Newsletter: 2017 General Assembly Session-Volume 4

Tomorrow marks the half-way point of the 2017 General Assembly Session, known as "Crossover," when the House and Senate must complete work on their own bills.  Over the next two days we will debate and vote on hundreds of bills on the Senate floor covering a wide variety of topics such as immigration, voting rights, school discipline, student loans, Airbnb, the regulation of property carriers, and public procurement.  My Op-Ed in yesterday's Richmond Times Dispatch discussed some of the school discipline bills we will address.
You can watch the Senate floor sessions live or find archived video from earlier floor sessions here

Last week, the Senate passed a significant portion of the Governor's criminal justice reform package, which I was proud to co-sponsor.  SB 1188 (Sen. Edwards) ends  the policy of automatically suspending a person's driving license for a non-driving related offense. People whose licenses are suspended under these circumstances often have to choose between driving on a suspended license (risking further penalties) or not going to work to support their families. This currently affects 650,000 Virginians who have suspended licenses for non-payment of fines and a further 200,000 who have suspended licenses for non-driving violations. 
In a string of party-line votes the Senate passed several bills imposing further restrictions on voting.  First,SB 872 (Sen. Chase) requires voters submitting an application for an absentee, mail-in ballot to submit a copy of a photo ID. I voted against this bill because it does nothing to prevent voter fraud, as there is no way for local registrars to verify the validity of the ID and imposes additional barriers on the elderly, sick, or military personnel who may not have the ability to obtain a copy of one of the authorized photo IDs.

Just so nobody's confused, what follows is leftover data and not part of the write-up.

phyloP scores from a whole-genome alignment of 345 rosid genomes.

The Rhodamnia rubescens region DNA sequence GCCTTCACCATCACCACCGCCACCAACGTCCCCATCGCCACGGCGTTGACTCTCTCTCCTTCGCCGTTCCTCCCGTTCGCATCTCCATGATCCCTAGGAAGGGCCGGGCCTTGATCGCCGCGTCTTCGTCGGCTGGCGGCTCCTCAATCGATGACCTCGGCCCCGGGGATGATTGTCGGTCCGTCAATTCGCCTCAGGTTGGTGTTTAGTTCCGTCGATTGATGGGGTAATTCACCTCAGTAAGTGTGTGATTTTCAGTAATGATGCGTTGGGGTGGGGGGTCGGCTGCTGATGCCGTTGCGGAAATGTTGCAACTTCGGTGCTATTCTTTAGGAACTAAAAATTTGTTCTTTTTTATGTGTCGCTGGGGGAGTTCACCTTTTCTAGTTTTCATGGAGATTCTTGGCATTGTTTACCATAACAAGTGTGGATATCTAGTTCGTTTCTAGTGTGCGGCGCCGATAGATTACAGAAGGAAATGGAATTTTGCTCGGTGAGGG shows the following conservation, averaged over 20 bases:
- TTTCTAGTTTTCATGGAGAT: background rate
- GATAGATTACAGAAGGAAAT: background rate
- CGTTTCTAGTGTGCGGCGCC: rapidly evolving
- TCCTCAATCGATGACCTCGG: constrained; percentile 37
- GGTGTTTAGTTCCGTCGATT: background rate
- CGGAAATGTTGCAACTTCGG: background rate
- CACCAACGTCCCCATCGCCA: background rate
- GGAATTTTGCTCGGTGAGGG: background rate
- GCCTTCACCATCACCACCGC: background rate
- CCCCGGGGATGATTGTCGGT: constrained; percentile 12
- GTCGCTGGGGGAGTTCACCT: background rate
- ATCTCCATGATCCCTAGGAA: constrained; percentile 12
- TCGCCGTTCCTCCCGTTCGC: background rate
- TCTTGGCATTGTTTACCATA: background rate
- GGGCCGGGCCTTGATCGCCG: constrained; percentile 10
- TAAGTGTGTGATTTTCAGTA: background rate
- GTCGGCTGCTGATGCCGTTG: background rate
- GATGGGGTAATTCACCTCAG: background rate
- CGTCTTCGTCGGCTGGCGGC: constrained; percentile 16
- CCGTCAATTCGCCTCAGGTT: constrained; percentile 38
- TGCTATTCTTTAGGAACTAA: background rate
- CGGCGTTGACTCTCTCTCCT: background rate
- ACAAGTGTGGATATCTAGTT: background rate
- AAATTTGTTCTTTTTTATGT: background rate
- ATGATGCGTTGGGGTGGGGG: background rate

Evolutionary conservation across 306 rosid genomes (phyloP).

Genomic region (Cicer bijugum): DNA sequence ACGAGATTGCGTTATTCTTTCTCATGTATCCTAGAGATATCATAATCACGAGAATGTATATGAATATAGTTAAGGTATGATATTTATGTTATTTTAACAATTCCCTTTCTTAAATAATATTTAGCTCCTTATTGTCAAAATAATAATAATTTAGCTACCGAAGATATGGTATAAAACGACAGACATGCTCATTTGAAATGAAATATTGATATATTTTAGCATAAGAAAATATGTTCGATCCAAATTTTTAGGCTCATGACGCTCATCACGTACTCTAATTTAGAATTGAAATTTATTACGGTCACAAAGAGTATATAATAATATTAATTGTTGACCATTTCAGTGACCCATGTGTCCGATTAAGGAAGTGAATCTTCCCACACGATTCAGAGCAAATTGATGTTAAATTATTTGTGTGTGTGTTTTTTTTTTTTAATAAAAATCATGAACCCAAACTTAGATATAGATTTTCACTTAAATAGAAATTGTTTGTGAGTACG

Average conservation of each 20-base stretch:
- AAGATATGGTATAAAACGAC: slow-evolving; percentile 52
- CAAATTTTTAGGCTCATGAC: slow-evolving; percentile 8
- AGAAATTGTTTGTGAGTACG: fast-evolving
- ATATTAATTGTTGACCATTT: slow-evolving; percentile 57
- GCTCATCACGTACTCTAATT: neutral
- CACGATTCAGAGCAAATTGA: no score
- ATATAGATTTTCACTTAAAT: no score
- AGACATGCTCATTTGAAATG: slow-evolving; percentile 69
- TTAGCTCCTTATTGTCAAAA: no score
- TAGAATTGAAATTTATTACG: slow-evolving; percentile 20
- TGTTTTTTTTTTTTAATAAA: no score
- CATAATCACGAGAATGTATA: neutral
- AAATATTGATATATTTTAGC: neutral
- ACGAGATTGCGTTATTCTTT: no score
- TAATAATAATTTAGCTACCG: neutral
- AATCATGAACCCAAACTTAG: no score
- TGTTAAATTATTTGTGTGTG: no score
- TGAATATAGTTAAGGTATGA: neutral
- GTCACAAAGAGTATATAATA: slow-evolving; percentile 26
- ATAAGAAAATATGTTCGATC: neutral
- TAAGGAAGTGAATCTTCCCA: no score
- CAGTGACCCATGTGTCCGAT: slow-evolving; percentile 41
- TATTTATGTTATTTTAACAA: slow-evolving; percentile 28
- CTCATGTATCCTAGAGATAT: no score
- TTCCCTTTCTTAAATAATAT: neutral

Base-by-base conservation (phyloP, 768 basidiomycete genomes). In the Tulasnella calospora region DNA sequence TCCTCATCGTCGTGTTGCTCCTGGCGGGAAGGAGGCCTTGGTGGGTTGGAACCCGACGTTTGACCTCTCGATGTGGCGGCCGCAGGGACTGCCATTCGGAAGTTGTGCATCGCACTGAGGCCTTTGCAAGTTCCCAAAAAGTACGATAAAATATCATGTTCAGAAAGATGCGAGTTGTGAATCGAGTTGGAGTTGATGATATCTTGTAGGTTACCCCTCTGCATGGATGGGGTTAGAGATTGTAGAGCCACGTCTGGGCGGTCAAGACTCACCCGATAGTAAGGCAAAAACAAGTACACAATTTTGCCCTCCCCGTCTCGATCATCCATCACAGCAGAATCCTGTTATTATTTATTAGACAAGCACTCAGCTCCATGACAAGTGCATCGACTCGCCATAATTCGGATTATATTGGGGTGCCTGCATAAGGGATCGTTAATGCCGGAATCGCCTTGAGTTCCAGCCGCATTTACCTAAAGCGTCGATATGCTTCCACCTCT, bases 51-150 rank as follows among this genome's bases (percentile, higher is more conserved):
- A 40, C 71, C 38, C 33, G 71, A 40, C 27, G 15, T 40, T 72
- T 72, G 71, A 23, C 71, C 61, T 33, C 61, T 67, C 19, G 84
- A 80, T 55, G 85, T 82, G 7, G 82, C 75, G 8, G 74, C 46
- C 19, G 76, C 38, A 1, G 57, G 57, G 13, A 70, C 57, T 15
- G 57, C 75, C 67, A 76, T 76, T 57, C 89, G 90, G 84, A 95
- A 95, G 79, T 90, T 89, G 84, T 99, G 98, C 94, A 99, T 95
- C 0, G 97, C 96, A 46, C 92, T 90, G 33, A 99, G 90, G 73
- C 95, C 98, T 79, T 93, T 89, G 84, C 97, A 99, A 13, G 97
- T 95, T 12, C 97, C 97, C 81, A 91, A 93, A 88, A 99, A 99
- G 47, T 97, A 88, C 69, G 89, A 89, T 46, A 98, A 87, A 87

Second, SB 1105 (Sen. Obenshain) requires local electoral boards to investigate whenever the number of registered voters exceeds the voting age population based on estimates calculated by the Weldon Cooper Center at UVA.  Unlike the US Census, the Weldon Cooper Center estimates do not represent an actual accounting of the population. Moreover, the estimates are only provided once a year, and are seven months old when released. These estimates do not provide an accurate basis for determining the voting age population on election day. 
SB 1455 (Sen. Black) makes it a Class 6 felony for any person who gives, offers, or promises any monetary payment to another in exchange for that person registering to vote, while making it only a Class 1 misdemeanor for the person who solicits or accepts any monetary payment from another in exchange for his registering to vote. No rational was given for treating the payer and the payee differently.
My Legislation
Three of my bills reported out of committee last week and will be voted on the Senate floor this week.


SB 1475 adds to the family life education curriculum guidelines regarding sexual assault age-appropriate instruction that increases student awareness of the fact that consent is required before sexual activity. It also adds instruction on the importance of family relationships. The bill reported from the Education and Health Committee 14-1.


SB 1494 establishes a legal framework to allow companies such as UZERV to pre-arrange rides with transportation network companies (like Uber and Lyft) or to request specific drivers whom they designate as their favorites. Without this legislation, companies such as UZERV cannot operate in Virginia. 


SB 1493 establishes capacity for Virginia to train K-12 teachers to teach computer science through a public-private partnership between Northern Virginia Community College and a non-profit.

You can track the progress of my legislation through the session  here. 
To contact me on legislative matters or for help with a state agency contact the my office at (804) 698-7509 or
You can also stay informed about General Assembly activities by  following me on twitter and  liking my Facebook page

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